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Social Movements/ Digital Revolutions Conference

When: Friday, October 21, 2011, 3:00 pm to Sunday, October 23, 2011, 10:00 am
Where: Lesley University • Cambridge

Social Movements - Digital Revolutions

Digital Media Conference/Grassroots Use of Technology Conference

The Friday event will be the opening plenary, Saturday will be the main day and, depending on workshop proposals, we may have sessions on Sunday.

We are going to have a strong peace movement component to this... all with an emphasis on challenging power through activism, media, communications and global networking. I am writing an invitation the peace movement that explains the conference's value for our shared objectives.

The workshop list from 2009 is here:
http://grassrootstech.org/2009/taxonomy/term/12 Some of the workshops
most relevant to the movement from back then were:

Countering Military Recruitment Using Open Source Mapping Tools
(http://grassrootstech.org/2009/node/38)
Introduction to Social Media: A Primer for Facebook and Twitter
(http://grassrootstech.org/2009/node/32)

In addition to those types of workshops, this time we will have bloggers from the Middle East joining the conversation, Suren Moodliar will be doing a workshop on the State Department's and Pentagon's Smart Power/Social Media strategy in the Global South, and we hope to have well-known opponent of US foreign policy join us from abroad. 

Sponsored by Massachusetts Global Action, Organizers' Collaborative, and Open Media Boston.

www.grassrootstech.org - www.digitalmediaconference.org

Contact: info@massglobalation.org

 

From Cairo's Tahrir Square to Madrid's Plaza del Sol to the Wisconsin's Capitol Building grassroots social movements seem to crystallize out of invisible digital & social networks. Each movement demonstrates a distinctive efficacy and finds a unique place in national and global histories. Each one defines a moment that is also publicly constructed through interplay of traditional, often state- or corporate-controlled broadcast media and our still novel, semi-permeable, social media. Against the twin powers of state and capital, these movements may not yet have prevailed, but they are undeniably changing relationships of power and therewith, oppositional strategy.

For progressive organizers in the United States, the challenge is to weave together the particular stories of our struggles—be they in defense of rights we long thought won (collective bargaining, pensions, affirmative action, social security, due process) but that are now under threat; or in recovery of rights years ago ceded or compromised (good jobs, authorship, fairness doctrine, affordable higher education, privacy); or in pursuit of rights long sought but never achieved on a national scale (health care, green cities, mass transit, secure housing).

The emerging social-movements rising to these challenges have many actors, each with diverse skill sets and disciplinary inclinations. Their work has many moving parts - raising many questions to be answered and introducing new skills to be learned. Though global in aspiration and framing, our conference will start from the perspective of communities in the vortex of social change processes that are profoundly defined by economic location, race, gender, sexuality and place in the class struggles of our time. As such our conference traverses big-picture questions, organizing strategy and tactical choices. Reflecting the breadth of issues, workshops are being organized into three primary tracks:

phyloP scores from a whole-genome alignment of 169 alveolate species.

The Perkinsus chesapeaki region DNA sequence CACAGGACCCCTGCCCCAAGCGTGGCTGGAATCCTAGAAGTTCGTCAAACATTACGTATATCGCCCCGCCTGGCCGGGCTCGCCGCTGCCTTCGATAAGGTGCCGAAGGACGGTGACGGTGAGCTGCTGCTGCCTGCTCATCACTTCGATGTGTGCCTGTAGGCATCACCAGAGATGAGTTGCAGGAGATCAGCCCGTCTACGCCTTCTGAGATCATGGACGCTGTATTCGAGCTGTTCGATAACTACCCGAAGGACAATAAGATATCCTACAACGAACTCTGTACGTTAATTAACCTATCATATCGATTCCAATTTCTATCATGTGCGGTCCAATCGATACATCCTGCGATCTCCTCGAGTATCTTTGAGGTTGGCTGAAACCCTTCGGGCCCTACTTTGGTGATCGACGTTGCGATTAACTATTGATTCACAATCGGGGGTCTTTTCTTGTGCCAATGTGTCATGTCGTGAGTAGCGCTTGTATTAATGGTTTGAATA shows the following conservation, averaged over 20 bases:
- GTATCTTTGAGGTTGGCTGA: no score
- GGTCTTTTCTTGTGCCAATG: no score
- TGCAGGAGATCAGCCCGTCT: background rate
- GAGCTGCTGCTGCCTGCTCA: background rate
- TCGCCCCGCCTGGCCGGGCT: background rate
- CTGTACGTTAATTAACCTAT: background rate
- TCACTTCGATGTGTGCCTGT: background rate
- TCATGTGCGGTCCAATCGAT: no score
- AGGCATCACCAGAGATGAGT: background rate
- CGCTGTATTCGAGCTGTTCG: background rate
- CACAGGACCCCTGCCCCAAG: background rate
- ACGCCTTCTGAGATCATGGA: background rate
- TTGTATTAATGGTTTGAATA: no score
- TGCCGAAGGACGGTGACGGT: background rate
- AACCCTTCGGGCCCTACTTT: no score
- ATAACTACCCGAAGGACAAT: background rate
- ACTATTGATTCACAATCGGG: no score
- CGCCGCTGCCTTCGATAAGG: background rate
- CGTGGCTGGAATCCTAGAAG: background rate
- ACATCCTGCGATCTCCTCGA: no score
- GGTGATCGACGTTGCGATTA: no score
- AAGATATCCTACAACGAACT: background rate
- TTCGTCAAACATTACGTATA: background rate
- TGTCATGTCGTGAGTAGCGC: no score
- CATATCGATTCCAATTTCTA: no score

1. Privacy, the Digital Self, Public Action

a. How to Protect Our Privacy?

b. How to Act in the Public Arena?

c. What Are the Regime Changes Needed to Protect Privacy?

Examples of substantive topics under this theme: Wikileaks, Facebook & other social media (including games), Second Life and other virtual worlds, FBI Spying on Activists, Privacy Toolkit; Individual, Organizational and Cloud-Based Data

 

2. Digital Media and Democracy

a. How Do We Positively Empower Individuals and Communities to Tell Their Own Stories?

b. What Tools Are Now Available to Empower Our Projects? How Do We Use Them?

c. Which Media Changes Impact Our Democracy? How Do We Promote or Oppose Them? How Can We Build a Better, More Democratic Media at All Levels?

Examples of substantive topics under this theme: Democratizing Public Media, Expanding Community Media, Challenging Corporate Media

 

3. Building Grassroots & Cultural Organizations, Networks and Movements

a. What Are the Digital Challenges to Grassroots Organizing?

b. Which Digital Solutions Actually Solve Our Problems?

c. How Have the Digital Revolutions Changed Resource Mobilization?

d. Concrete Issues and Meaningful Solutions (including housing rights, debt, health, employment, climate justice, peace and education)

Examples of substantive topics under this theme: Micro-donations, Foundations, Funding Strategy, GPS and other location-based services, Webinars, Decision & Deliberative Conversation Tech (including voting & polling), Data Sharing, Collaborative Research

 

Massachusetts Global Action, Open Media Boston, TecsChange, and the Organizers’ Collaborative call upon artists, activists & organizers, writers, poets, scholars, and other change makers to join in conversation: propose and organize workshops, present your papers and projects on our website, and connect with us to share your suggestions. 

Contact us via the conference website: GrassrootsTech.org or DigitalMediaConference.org or send us an e-mail to info@DigitalMediaConference.org.

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